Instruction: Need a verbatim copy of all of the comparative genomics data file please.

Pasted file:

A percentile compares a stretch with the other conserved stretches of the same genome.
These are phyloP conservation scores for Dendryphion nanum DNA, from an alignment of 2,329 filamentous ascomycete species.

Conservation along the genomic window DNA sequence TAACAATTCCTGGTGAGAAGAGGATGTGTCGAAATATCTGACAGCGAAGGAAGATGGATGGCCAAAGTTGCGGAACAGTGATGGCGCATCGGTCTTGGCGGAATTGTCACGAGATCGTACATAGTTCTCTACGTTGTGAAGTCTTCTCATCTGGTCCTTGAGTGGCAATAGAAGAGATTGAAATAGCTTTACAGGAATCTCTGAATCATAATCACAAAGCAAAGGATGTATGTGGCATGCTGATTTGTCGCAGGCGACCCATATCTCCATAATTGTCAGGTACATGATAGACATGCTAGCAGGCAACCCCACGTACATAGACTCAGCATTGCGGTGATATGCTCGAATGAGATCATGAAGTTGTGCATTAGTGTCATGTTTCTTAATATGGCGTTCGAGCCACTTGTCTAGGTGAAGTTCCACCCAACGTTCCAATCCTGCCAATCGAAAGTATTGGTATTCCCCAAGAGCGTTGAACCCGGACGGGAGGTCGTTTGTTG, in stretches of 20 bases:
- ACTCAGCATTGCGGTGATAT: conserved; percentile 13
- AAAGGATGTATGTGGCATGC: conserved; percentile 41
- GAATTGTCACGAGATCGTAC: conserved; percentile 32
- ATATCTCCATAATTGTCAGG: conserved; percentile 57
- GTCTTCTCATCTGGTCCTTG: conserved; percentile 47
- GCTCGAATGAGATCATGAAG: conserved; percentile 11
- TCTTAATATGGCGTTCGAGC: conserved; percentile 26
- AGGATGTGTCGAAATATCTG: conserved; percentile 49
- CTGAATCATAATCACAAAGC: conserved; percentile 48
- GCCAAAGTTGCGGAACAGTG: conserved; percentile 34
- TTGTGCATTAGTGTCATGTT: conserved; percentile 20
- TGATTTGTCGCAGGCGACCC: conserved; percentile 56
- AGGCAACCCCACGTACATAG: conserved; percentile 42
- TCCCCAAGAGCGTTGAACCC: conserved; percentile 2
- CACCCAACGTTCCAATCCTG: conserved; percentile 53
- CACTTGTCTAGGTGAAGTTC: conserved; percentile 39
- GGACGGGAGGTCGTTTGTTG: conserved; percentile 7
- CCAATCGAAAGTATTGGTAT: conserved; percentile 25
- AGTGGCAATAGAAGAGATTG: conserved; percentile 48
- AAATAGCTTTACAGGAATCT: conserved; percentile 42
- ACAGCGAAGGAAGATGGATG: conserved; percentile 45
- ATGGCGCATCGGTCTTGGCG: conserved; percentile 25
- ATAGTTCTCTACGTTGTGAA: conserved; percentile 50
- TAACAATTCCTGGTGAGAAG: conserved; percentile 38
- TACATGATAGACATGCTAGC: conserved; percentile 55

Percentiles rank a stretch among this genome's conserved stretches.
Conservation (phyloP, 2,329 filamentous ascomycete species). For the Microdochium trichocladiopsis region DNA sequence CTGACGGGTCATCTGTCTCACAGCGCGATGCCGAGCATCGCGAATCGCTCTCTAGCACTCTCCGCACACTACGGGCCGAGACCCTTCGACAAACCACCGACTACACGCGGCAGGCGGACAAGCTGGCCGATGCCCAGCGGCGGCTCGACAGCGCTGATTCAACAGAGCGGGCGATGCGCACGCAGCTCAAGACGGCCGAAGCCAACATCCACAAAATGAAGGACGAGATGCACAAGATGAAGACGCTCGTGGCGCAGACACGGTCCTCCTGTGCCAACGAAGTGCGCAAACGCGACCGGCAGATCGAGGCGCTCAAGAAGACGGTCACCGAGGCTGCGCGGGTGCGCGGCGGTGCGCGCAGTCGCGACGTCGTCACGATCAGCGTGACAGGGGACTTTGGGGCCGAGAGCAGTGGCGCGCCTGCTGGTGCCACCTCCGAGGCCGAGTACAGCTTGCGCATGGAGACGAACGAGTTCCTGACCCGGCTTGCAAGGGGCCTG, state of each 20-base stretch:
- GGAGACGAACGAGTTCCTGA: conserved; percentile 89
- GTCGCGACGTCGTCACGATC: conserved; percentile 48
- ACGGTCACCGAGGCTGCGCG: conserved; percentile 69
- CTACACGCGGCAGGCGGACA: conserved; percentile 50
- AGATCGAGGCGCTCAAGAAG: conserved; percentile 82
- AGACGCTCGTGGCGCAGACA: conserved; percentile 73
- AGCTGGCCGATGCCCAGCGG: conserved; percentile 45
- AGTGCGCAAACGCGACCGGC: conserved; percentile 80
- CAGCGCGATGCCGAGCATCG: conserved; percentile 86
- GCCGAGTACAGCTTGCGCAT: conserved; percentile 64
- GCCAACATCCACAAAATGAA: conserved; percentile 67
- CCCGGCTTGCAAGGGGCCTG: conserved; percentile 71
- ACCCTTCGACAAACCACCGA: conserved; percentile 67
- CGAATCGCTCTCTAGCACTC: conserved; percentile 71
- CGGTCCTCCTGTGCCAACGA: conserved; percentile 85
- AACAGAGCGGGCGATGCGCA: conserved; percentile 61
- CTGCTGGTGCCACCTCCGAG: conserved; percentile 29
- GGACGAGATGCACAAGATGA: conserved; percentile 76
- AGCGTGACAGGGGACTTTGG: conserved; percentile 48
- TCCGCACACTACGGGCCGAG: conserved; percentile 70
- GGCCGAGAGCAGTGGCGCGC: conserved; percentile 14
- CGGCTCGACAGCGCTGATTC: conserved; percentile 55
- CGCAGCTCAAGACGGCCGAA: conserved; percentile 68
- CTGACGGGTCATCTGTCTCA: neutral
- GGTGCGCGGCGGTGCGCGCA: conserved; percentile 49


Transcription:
A percentile compares a stretch with the other conserved stretches of the same genome.
These are phyloP conservation scores for Dendryphion nanum DNA, from an alignment of 2,329 filamentous ascomycete species.

Conservation along the genomic window DNA sequence TAACAATTCCTGGTGAGAAGAGGATGTGTCGAAATATCTGACAGCGAAGGAAGATGGATGGCCAAAGTTGCGGAACAGTGATGGCGCATCGGTCTTGGCGGAATTGTCACGAGATCGTACATAGTTCTCTACGTTGTGAAGTCTTCTCATCTGGTCCTTGAGTGGCAATAGAAGAGATTGAAATAGCTTTACAGGAATCTCTGAATCATAATCACAAAGCAAAGGATGTATGTGGCATGCTGATTTGTCGCAGGCGACCCATATCTCCATAATTGTCAGGTACATGATAGACATGCTAGCAGGCAACCCCACGTACATAGACTCAGCATTGCGGTGATATGCTCGAATGAGATCATGAAGTTGTGCATTAGTGTCATGTTTCTTAATATGGCGTTCGAGCCACTTGTCTAGGTGAAGTTCCACCCAACGTTCCAATCCTGCCAATCGAAAGTATTGGTATTCCCCAAGAGCGTTGAACCCGGACGGGAGGTCGTTTGTTG, in stretches of 20 bases:
- ACTCAGCATTGCGGTGATAT: conserved; percentile 13
- AAAGGATGTATGTGGCATGC: conserved; percentile 41
- GAATTGTCACGAGATCGTAC: conserved; percentile 32
- ATATCTCCATAATTGTCAGG: conserved; percentile 57
- GTCTTCTCATCTGGTCCTTG: conserved; percentile 47
- GCTCGAATGAGATCATGAAG: conserved; percentile 11
- TCTTAATATGGCGTTCGAGC: conserved; percentile 26
- AGGATGTGTCGAAATATCTG: conserved; percentile 49
- CTGAATCATAATCACAAAGC: conserved; percentile 48
- GCCAAAGTTGCGGAACAGTG: conserved; percentile 34
- TTGTGCATTAGTGTCATGTT: conserved; percentile 20
- TGATTTGTCGCAGGCGACCC: conserved; percentile 56
- AGGCAACCCCACGTACATAG: conserved; percentile 42
- TCCCCAAGAGCGTTGAACCC: conserved; percentile 2
- CACCCAACGTTCCAATCCTG: conserved; percentile 53
- CACTTGTCTAGGTGAAGTTC: conserved; percentile 39
- GGACGGGAGGTCGTTTGTTG: conserved; percentile 7
- CCAATCGAAAGTATTGGTAT: conserved; percentile 25
- AGTGGCAATAGAAGAGATTG: conserved; percentile 48
- AAATAGCTTTACAGGAATCT: conserved; percentile 42
- ACAGCGAAGGAAGATGGATG: conserved; percentile 45
- ATGGCGCATCGGTCTTGGCG: conserved; percentile 25
- ATAGTTCTCTACGTTGTGAA: conserved; percentile 50
- TAACAATTCCTGGTGAGAAG: conserved; percentile 38
- TACATGATAGACATGCTAGC: conserved; percentile 55

Percentiles rank a stretch among this genome's conserved stretches.
Conservation (phyloP, 2,329 filamentous ascomycete species). For the Microdochium trichocladiopsis region DNA sequence CTGACGGGTCATCTGTCTCACAGCGCGATGCCGAGCATCGCGAATCGCTCTCTAGCACTCTCCGCACACTACGGGCCGAGACCCTTCGACAAACCACCGACTACACGCGGCAGGCGGACAAGCTGGCCGATGCCCAGCGGCGGCTCGACAGCGCTGATTCAACAGAGCGGGCGATGCGCACGCAGCTCAAGACGGCCGAAGCCAACATCCACAAAATGAAGGACGAGATGCACAAGATGAAGACGCTCGTGGCGCAGACACGGTCCTCCTGTGCCAACGAAGTGCGCAAACGCGACCGGCAGATCGAGGCGCTCAAGAAGACGGTCACCGAGGCTGCGCGGGTGCGCGGCGGTGCGCGCAGTCGCGACGTCGTCACGATCAGCGTGACAGGGGACTTTGGGGCCGAGAGCAGTGGCGCGCCTGCTGGTGCCACCTCCGAGGCCGAGTACAGCTTGCGCATGGAGACGAACGAGTTCCTGACCCGGCTTGCAAGGGGCCTG, state of each 20-base stretch:
- GGAGACGAACGAGTTCCTGA: conserved; percentile 89
- GTCGCGACGTCGTCACGATC: conserved; percentile 48
- ACGGTCACCGAGGCTGCGCG: conserved; percentile 69
- CTACACGCGGCAGGCGGACA: conserved; percentile 50
- AGATCGAGGCGCTCAAGAAG: conserved; percentile 82
- AGACGCTCGTGGCGCAGACA: conserved; percentile 73
- AGCTGGCCGATGCCCAGCGG: conserved; percentile 45
- AGTGCGCAAACGCGACCGGC: conserved; percentile 80
- CAGCGCGATGCCGAGCATCG: conserved; percentile 86
- GCCGAGTACAGCTTGCGCAT: conserved; percentile 64
- GCCAACATCCACAAAATGAA: conserved; percentile 67
- CCCGGCTTGCAAGGGGCCTG: conserved; percentile 71
- ACCCTTCGACAAACCACCGA: conserved; percentile 67
- CGAATCGCTCTCTAGCACTC: conserved; percentile 71
- CGGTCCTCCTGTGCCAACGA: conserved; percentile 85
- AACAGAGCGGGCGATGCGCA: conserved; percentile 61
- CTGCTGGTGCCACCTCCGAG: conserved; percentile 29
- GGACGAGATGCACAAGATGA: conserved; percentile 76
- AGCGTGACAGGGGACTTTGG: conserved; percentile 48
- TCCGCACACTACGGGCCGAG: conserved; percentile 70
- GGCCGAGAGCAGTGGCGCGC: conserved; percentile 14
- CGGCTCGACAGCGCTGATTC: conserved; percentile 55
- CGCAGCTCAAGACGGCCGAA: conserved; percentile 68
- CTGACGGGTCATCTGTCTCA: neutral
- GGTGCGCGGCGGTGCGCGCA: conserved; percentile 49